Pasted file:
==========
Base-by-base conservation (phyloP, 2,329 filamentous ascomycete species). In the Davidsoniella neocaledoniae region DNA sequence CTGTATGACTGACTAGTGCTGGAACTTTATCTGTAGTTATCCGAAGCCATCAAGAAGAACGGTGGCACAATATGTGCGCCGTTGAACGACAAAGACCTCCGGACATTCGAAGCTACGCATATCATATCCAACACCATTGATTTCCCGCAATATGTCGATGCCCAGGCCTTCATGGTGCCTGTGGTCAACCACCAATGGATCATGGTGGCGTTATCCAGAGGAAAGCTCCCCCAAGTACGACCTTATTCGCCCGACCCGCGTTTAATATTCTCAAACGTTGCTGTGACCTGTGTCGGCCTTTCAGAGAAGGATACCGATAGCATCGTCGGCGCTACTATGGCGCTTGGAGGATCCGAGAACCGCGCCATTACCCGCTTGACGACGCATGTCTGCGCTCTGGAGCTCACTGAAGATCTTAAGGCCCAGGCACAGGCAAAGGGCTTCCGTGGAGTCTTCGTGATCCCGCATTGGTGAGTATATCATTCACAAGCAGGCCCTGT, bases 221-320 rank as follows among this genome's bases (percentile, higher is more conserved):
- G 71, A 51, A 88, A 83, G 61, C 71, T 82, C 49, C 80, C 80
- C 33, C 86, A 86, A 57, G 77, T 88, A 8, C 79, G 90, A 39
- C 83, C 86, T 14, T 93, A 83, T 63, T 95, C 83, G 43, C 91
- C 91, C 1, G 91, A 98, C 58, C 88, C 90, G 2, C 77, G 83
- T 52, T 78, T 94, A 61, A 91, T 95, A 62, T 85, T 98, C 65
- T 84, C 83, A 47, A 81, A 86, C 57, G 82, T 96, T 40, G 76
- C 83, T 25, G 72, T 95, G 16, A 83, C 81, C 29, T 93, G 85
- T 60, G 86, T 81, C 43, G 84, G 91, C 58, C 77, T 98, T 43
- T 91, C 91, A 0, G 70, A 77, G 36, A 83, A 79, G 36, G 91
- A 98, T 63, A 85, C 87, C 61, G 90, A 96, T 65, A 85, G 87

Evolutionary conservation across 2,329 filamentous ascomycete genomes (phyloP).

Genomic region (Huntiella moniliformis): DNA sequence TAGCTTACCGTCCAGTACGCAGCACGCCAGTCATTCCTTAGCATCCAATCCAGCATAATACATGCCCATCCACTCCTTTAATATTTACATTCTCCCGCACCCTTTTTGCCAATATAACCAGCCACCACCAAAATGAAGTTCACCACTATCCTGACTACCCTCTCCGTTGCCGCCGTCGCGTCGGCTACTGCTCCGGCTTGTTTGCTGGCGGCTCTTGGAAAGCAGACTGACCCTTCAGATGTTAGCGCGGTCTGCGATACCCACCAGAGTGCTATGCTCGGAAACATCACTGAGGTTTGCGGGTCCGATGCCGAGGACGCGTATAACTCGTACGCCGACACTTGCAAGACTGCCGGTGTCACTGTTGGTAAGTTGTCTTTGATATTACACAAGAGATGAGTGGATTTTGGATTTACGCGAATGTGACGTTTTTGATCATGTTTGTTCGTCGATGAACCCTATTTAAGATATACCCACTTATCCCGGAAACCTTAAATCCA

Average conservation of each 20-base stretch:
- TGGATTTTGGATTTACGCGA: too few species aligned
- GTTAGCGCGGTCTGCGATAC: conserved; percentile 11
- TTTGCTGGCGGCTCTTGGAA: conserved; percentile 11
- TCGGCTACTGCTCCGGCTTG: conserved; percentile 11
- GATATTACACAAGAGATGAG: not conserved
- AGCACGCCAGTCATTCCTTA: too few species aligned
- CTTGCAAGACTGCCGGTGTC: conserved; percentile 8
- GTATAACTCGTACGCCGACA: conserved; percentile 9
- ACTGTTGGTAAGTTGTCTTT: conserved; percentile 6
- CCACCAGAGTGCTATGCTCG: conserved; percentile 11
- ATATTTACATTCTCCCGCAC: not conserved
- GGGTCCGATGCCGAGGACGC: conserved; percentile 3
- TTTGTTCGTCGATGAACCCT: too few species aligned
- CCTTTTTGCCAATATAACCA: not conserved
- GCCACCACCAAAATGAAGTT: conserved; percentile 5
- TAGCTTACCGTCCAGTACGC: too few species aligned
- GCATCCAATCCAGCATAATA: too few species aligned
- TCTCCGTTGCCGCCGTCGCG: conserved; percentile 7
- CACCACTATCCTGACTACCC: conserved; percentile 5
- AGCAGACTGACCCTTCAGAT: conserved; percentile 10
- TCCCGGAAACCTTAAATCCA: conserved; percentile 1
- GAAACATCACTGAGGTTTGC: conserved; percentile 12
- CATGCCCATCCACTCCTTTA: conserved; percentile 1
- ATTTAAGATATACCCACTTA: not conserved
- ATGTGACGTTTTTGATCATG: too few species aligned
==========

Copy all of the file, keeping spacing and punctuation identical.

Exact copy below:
Base-by-base conservation (phyloP, 2,329 filamentous ascomycete species). In the Davidsoniella neocaledoniae region DNA sequence CTGTATGACTGACTAGTGCTGGAACTTTATCTGTAGTTATCCGAAGCCATCAAGAAGAACGGTGGCACAATATGTGCGCCGTTGAACGACAAAGACCTCCGGACATTCGAAGCTACGCATATCATATCCAACACCATTGATTTCCCGCAATATGTCGATGCCCAGGCCTTCATGGTGCCTGTGGTCAACCACCAATGGATCATGGTGGCGTTATCCAGAGGAAAGCTCCCCCAAGTACGACCTTATTCGCCCGACCCGCGTTTAATATTCTCAAACGTTGCTGTGACCTGTGTCGGCCTTTCAGAGAAGGATACCGATAGCATCGTCGGCGCTACTATGGCGCTTGGAGGATCCGAGAACCGCGCCATTACCCGCTTGACGACGCATGTCTGCGCTCTGGAGCTCACTGAAGATCTTAAGGCCCAGGCACAGGCAAAGGGCTTCCGTGGAGTCTTCGTGATCCCGCATTGGTGAGTATATCATTCACAAGCAGGCCCTGT, bases 221-320 rank as follows among this genome's bases (percentile, higher is more conserved):
- G 71, A 51, A 88, A 83, G 61, C 71, T 82, C 49, C 80, C 80
- C 33, C 86, A 86, A 57, G 77, T 88, A 8, C 79, G 90, A 39
- C 83, C 86, T 14, T 93, A 83, T 63, T 95, C 83, G 43, C 91
- C 91, C 1, G 91, A 98, C 58, C 88, C 90, G 2, C 77, G 83
- T 52, T 78, T 94, A 61, A 91, T 95, A 62, T 85, T 98, C 65
- T 84, C 83, A 47, A 81, A 86, C 57, G 82, T 96, T 40, G 76
- C 83, T 25, G 72, T 95, G 16, A 83, C 81, C 29, T 93, G 85
- T 60, G 86, T 81, C 43, G 84, G 91, C 58, C 77, T 98, T 43
- T 91, C 91, A 0, G 70, A 77, G 36, A 83, A 79, G 36, G 91
- A 98, T 63, A 85, C 87, C 61, G 90, A 96, T 65, A 85, G 87

Evolutionary conservation across 2,329 filamentous ascomycete genomes (phyloP).

Genomic region (Huntiella moniliformis): DNA sequence TAGCTTACCGTCCAGTACGCAGCACGCCAGTCATTCCTTAGCATCCAATCCAGCATAATACATGCCCATCCACTCCTTTAATATTTACATTCTCCCGCACCCTTTTTGCCAATATAACCAGCCACCACCAAAATGAAGTTCACCACTATCCTGACTACCCTCTCCGTTGCCGCCGTCGCGTCGGCTACTGCTCCGGCTTGTTTGCTGGCGGCTCTTGGAAAGCAGACTGACCCTTCAGATGTTAGCGCGGTCTGCGATACCCACCAGAGTGCTATGCTCGGAAACATCACTGAGGTTTGCGGGTCCGATGCCGAGGACGCGTATAACTCGTACGCCGACACTTGCAAGACTGCCGGTGTCACTGTTGGTAAGTTGTCTTTGATATTACACAAGAGATGAGTGGATTTTGGATTTACGCGAATGTGACGTTTTTGATCATGTTTGTTCGTCGATGAACCCTATTTAAGATATACCCACTTATCCCGGAAACCTTAAATCCA

Average conservation of each 20-base stretch:
- TGGATTTTGGATTTACGCGA: too few species aligned
- GTTAGCGCGGTCTGCGATAC: conserved; percentile 11
- TTTGCTGGCGGCTCTTGGAA: conserved; percentile 11
- TCGGCTACTGCTCCGGCTTG: conserved; percentile 11
- GATATTACACAAGAGATGAG: not conserved
- AGCACGCCAGTCATTCCTTA: too few species aligned
- CTTGCAAGACTGCCGGTGTC: conserved; percentile 8
- GTATAACTCGTACGCCGACA: conserved; percentile 9
- ACTGTTGGTAAGTTGTCTTT: conserved; percentile 6
- CCACCAGAGTGCTATGCTCG: conserved; percentile 11
- ATATTTACATTCTCCCGCAC: not conserved
- GGGTCCGATGCCGAGGACGC: conserved; percentile 3
- TTTGTTCGTCGATGAACCCT: too few species aligned
- CCTTTTTGCCAATATAACCA: not conserved
- GCCACCACCAAAATGAAGTT: conserved; percentile 5
- TAGCTTACCGTCCAGTACGC: too few species aligned
- GCATCCAATCCAGCATAATA: too few species aligned
- TCTCCGTTGCCGCCGTCGCG: conserved; percentile 7
- CACCACTATCCTGACTACCC: conserved; percentile 5
- AGCAGACTGACCCTTCAGAT: conserved; percentile 10
- TCCCGGAAACCTTAAATCCA: conserved; percentile 1
- GAAACATCACTGAGGTTTGC: conserved; percentile 12
- CATGCCCATCCACTCCTTTA: conserved; percentile 1
- ATTTAAGATATACCCACTTA: not conserved
- ATGTGACGTTTTTGATCATG: too few species aligned